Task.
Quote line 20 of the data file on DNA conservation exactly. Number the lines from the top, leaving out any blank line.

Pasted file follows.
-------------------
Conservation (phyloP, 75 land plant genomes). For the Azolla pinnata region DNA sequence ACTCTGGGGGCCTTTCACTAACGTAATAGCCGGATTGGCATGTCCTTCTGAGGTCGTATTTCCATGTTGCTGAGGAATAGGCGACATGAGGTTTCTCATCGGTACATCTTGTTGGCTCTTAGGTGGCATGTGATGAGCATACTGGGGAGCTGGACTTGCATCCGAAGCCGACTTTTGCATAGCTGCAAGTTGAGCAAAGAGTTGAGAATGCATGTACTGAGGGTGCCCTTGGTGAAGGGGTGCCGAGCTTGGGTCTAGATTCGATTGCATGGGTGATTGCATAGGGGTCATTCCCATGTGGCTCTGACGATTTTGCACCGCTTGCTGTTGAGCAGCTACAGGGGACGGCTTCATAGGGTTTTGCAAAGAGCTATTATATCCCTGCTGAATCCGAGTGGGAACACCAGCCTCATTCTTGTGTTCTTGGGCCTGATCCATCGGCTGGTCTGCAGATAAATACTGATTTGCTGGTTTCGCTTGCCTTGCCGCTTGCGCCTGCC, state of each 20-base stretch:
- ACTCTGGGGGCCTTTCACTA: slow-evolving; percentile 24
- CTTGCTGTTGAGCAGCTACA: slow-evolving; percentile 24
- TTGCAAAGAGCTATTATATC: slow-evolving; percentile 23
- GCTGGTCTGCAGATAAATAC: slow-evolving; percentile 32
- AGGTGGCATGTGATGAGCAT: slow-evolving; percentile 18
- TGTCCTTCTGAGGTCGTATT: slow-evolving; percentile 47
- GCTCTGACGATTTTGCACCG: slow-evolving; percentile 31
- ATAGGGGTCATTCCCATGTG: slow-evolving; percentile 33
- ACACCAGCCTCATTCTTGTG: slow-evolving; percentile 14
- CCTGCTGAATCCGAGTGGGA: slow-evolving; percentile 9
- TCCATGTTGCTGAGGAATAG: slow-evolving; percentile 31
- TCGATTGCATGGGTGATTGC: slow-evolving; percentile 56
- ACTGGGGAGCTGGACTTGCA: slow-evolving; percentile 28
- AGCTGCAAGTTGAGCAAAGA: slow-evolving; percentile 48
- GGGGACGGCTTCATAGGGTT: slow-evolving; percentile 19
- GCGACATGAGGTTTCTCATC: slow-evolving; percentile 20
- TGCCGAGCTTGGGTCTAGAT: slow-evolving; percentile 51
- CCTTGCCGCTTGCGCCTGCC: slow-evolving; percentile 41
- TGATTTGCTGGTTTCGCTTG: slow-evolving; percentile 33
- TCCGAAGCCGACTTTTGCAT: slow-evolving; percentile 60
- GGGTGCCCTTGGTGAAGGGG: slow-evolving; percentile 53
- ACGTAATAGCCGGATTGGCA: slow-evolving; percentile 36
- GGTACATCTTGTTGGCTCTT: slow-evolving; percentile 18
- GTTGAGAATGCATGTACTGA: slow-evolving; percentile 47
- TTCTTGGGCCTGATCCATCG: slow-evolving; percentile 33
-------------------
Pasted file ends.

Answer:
- TGATTTGCTGGTTTCGCTTG: slow-evolving; percentile 33